Friday, November 21, 2014
"Birdman or (The Unexpected Virtue of Ignorance)" Review - Written by Tim Hellman
'BIRDMAN: OR (THE UNEXPECTED VIRTUE OF IGNORANCE)': Four and a Half Stars (Out of Five)
Critically acclaimed indie black comedy flick starring Michael Keaton as a has-been movie star, who puts everything he has into a Broadway play; in hopes of recapturing his past glory. The film costars Edward Norton, Emma Stone, Naomi Watts, Zach Galifianakis, Andrea Riseborough and Amy Ryan. It was directed, produced and co-written (with Nicolás Giacobone, Alexander Dinelaris, Jr. and Armando Bo) by Alejandro González Iñárritu. The movie is a Oscar hopeful in many categories; likely including Best Picture, Best Director and Best Actor (for Michael Keaton). I found it to be a really interesting and well made film but not quite as good as all of it's hype.
Riggan Thomson (Keaton) was once a huge movie star that starred in three blockbuster superhero movies (as the popular character Birdman). He hasn't made a hit movie in the 20 years since and hungers for that fame, and relevance, again. So he's writing, directing and starring in a play adaptation of Raymond Carver's classic short story "What We Talk About When We Talk About Love". He's invested all of his money in the production; including refinancing a house he promised to his daughter Sam (Stone), who's also a production assistant on the play. While trying to make the upcoming premier a success, Riggan struggles to get along with the cast and crew; especially Sam, his girlfriend Laura (Riseborough) and a self absorbed actor named Mike Shiner (Norton). He also hallucinates that he has telekinetic abilities and often talks to himself in the voice of his former character Birdman.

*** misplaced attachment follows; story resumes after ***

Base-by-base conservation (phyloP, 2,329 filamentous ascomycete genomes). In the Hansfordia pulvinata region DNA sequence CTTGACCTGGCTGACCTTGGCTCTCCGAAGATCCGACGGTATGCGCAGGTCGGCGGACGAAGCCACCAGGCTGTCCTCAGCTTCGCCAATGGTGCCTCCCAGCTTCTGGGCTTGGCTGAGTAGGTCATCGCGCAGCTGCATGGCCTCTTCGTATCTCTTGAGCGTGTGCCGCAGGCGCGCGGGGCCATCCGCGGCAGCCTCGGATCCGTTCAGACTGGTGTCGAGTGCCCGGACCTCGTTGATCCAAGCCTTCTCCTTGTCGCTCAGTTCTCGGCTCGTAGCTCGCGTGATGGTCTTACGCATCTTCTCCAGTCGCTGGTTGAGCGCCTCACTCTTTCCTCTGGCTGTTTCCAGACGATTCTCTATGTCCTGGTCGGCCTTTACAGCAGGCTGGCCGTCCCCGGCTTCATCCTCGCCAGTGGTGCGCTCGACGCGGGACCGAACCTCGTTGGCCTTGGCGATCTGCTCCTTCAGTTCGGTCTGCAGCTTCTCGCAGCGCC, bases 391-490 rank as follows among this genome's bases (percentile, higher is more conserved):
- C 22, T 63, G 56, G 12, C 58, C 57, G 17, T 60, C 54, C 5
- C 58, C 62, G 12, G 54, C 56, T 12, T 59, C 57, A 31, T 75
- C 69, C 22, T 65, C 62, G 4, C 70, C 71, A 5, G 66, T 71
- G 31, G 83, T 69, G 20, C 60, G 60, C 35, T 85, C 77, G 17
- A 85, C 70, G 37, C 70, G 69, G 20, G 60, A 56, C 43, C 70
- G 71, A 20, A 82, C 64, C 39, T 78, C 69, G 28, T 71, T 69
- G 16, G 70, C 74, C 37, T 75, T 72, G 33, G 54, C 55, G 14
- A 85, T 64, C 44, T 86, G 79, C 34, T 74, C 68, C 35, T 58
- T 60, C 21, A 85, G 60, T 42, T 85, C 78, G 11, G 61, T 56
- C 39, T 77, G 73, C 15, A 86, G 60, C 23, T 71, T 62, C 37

The movie is pretty funny, it's also a great psychological character study and fascinating look at showbiz. The directing is always interesting to watch and it's pretty cool how Iñárritu manipulates the camerawork, and editing, to make the movie feel like it's all one continuous shot. The score, that's highlighted largely by drumming, works very well at setting the tone and mood for the film as well. The acting is all excellent too; especially Keaton. Experts say he'll likely win the Oscar this year because (like the play is for his character) this movie is redemption for him (having starred in two blockbuster 'BATMAN' films, just over 20 years ago, and not having made a hit movie since). I like and admire the film quite a bit, but it's not one of the best movies of the year.